Today on our weekly NY1 segment–you can watch it online here–chef Michael Psilakis tell us about the dish “that really brings me back home.” That would be Greek yogurt, traditionally thicker than other yogurts because the whey is strained off and often more complexly flavored, as it’s usually made with a mix of milks.
(All yogurts are one of our Eat Drink Local Ingredients of the Week, by the way.) The chef at Kefi on the Upper West Side and the new MP Taverna in Roslyn grew up in in a Greek family on Long Island and has been making homemade Greek yogurt (recipe at bottom) with his mother since he was five or six years old, he says, though it was “just to kind of get me out of her feet,” he jokes.
As he recalls: “There were four of us, and I was the oldest so she would pick me up and put me on the counter and she would have me help her making different things. One of the things I really remember us making together was yogurt. Because we used to have it as a snack a lot, and she would put it in these tiny plastic Dixie cups and throw cups of little bits of fruits and stuff like that, and we would have our kid yogurt and then she would make the adult yogurt. So it was just a lot of fun, it would bring us together in the kitchen.”
To make homemade yogurt, you use the living cultures found in yogurt itself to start a new batch. When milk is warmed, the bacteria go to work breaking down the lactose in the milk, and a few hours later the milk is on its way to becoming yogurt, kind of the same way yeast cultures feast on natural sugars to make bread rise. In fact in his house, says Psilakis, yogurt-making was like “bakeries in Brooklyn.” Those shops typically save an old piece of dough to use as a “starter” for the next batch, and his mother always saved a bit of the last batch of yogurt to make the new.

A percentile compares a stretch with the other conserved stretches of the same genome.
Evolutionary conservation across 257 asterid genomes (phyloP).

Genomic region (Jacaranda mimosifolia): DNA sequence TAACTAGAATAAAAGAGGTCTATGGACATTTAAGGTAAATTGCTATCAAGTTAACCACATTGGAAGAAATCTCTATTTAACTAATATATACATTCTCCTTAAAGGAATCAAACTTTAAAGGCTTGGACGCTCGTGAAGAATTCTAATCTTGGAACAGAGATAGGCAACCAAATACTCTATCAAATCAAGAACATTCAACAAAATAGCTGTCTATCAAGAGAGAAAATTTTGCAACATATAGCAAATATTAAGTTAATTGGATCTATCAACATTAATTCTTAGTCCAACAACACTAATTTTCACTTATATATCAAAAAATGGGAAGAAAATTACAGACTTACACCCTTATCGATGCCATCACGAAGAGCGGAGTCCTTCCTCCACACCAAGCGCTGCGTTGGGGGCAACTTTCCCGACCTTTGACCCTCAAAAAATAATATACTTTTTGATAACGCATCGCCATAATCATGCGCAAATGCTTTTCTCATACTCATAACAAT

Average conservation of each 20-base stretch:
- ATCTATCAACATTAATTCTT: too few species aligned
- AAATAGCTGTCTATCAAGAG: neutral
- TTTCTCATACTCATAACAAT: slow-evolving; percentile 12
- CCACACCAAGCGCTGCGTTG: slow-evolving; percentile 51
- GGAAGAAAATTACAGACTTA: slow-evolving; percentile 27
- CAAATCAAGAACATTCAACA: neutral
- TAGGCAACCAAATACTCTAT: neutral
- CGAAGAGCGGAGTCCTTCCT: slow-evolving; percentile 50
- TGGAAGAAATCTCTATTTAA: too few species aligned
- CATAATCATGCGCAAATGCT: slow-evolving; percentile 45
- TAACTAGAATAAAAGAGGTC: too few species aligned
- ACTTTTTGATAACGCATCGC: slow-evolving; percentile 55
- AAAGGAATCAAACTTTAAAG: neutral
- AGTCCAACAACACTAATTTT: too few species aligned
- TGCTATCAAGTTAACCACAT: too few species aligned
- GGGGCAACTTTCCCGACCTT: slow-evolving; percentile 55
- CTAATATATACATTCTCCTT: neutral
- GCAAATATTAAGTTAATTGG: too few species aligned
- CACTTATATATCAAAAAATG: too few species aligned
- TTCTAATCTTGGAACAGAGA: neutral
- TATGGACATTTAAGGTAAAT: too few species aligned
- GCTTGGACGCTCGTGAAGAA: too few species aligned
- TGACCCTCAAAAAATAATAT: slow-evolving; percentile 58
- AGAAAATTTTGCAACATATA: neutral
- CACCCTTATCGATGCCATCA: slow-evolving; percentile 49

“Whenever I think about food and memories,” he adds of that weekly tradition, “I think about using food as a vehicle to create these memories. And this is something really simple that you can do at home with your children if you want to start developing those types of memories.”
At home, Psilakis now teaches his own son how to memories via the literally five-step yogurt recipe below–as well as his mother’s meatballs. And as you’ll see in the NY1 clip, at MP Taverna he also makes his own adult version of those Dixie cups: For dessert, he tops the stuff with salted and toasted hemp, pumpkin and sunflower seeds–salt adds a complexity to the dish, says Psilakis–a Crete thyme-blossom honey and, this time of year, fresh berries and cherries, followed soon by peaches and stone fruits. (For brunch, we must mention, he serves an ultra-creamy Greek yogurt made from goat, milk and sheep’s milk with bagels, house-made gravlax with dill that speaks to Greek flavors and Cara Cara orange segments that’ve been marinated in honey and thyme.)
In fact, back when he opened Anthos, says Psilakis, his yogurt usually surprised patrons used to Yoplait. By the way, if you’re tempted to just eat the yogurt below without straining it first, we urge you to listen to Psilakis: “I think the thing that makes Greek yogurt really super unique–and this is what I grew up eating–is that we strain it. And that second step really is very important, not only because of the texture, but also because you end up getting a much more intense flavor profile. As any cook knows,” he adds, “when you take liquid and reduce it, you take something that has this much flavor and you concentrate it all the way down to something that has this much flavor. So it’s the same thing here with yogurt. We’re gonna take out all the excess liquid and we’re just gonna leave ourselves with what we want, which is just simple, plain, really delicious yogurt.”
But yogurt’s flavor profile really lends itself to many more things than eating it plain, as wonderful as that is.”Even in restaurants you see a lot of chefs really moving towards using yogurt as an emulsifier, thickening sauces,” says the chef: “It’s super-healthy but it has a lot more flavor potential than butter does.”
For example, he adds, “I made a great simple soup, I just took some fresh English peas I got down at the market, blanched them off until they were somewhat soft, shocked them, threw them in a blender, a little bit of yogurt, a little bit of mint, whipped it up … It’s just simple, clean flavors, and that’s what defines Greek food.”